• http://getstarted.nexyoo.me/ Nexyoo

    That’s a really interesting question. Just seeing that a product has been FSC-certified is probably not enough, because I think the FSC just deals with forest issues, and not questions about things like the toxic adhesives you mention (correct me if I’m wrong).

    • http://glueandglitter.com Becky

      Great point! I think you’re right about FSC certifications. This is definitely something I’m keeping an eye on!

    • http://greenupgrader.com Matt Embrey

      That is great point. I think a lot of us get tunnel vision every once in a while when it come to environmental issues. We hear FSC-certified and think “Environmentally friendly” and we hear Environmentalism and we think global warming, but theres a lot more to it. Thanks for the reminder.

  • http://www.teragren.com John Rhoads

    Hi Becky,
    I work for a bamboo flooring/wood panel company called Teragren (mentioned in the Boston Globe article) and we also sense the same frustration from consumers. It seems there are certifications for just about everything out there so it’s important to really look at what’s behind a certification before relying on it to make a purchase decision.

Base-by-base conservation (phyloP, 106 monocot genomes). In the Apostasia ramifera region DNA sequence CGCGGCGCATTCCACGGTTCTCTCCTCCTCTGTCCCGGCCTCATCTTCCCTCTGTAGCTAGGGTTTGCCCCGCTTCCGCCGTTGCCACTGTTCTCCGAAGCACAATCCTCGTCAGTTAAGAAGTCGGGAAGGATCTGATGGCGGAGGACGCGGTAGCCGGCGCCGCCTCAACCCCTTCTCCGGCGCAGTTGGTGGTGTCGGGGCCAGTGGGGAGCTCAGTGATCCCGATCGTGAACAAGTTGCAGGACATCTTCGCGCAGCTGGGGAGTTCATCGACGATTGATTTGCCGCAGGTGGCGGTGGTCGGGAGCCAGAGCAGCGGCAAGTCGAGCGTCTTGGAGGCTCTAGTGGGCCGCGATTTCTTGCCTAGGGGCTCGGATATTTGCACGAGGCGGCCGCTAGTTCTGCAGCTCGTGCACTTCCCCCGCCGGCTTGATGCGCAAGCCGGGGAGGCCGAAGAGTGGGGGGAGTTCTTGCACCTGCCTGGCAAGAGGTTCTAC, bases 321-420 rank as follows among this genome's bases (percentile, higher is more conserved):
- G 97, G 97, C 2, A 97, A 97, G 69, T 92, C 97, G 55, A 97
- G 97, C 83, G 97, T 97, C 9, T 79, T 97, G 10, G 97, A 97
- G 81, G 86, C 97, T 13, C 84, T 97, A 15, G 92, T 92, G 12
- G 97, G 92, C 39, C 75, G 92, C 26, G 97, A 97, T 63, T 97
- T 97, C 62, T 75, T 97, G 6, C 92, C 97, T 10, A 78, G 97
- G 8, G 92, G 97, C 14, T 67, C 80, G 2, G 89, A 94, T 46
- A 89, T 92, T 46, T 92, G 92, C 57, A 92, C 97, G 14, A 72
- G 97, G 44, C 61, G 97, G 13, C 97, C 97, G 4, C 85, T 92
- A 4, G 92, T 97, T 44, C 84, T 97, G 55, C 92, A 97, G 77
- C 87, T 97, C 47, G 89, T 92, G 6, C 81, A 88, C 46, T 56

To answer your questions on FSC and SCS:

    Nexyoo was right…FSC essentially certifies that the material came from a well managed forest (BTW Teragren just received FSC certification our traditional bamboo products this month).

    Scientific Certification Systems (SCS) is actually a certifying body that has some of there own certifications as well as being a certification body for FSC and other certification organizations and they are all trustworthy.

    If VOCs are an issue, FloorScore certification (done by SCS) assures that a product meets stringent low emission standards. This certification meets the criteria for the U.S. Green Building Council’s LEED credit for low emitting materials as well as other’s like the Collaborative for High Performance Schools (CHPS).

    Since there are so many steps in making a floor or even a shirt out of bamboo, one certification can’t cover it all.

    Companies should always look for ways to help educate their customers but if they care about a particular issue, customers should always do their homework and look at what’s behind a certification.

    • http://glueandglitter.com Becky

      Thanks for all of the information! This is very helpful.

  • http://www.Sabineshome.com Sabine Schoenberg

    it would be interesting to get a “green” certification on finished products since much depends on the types of glues used.www.Sabineshome.com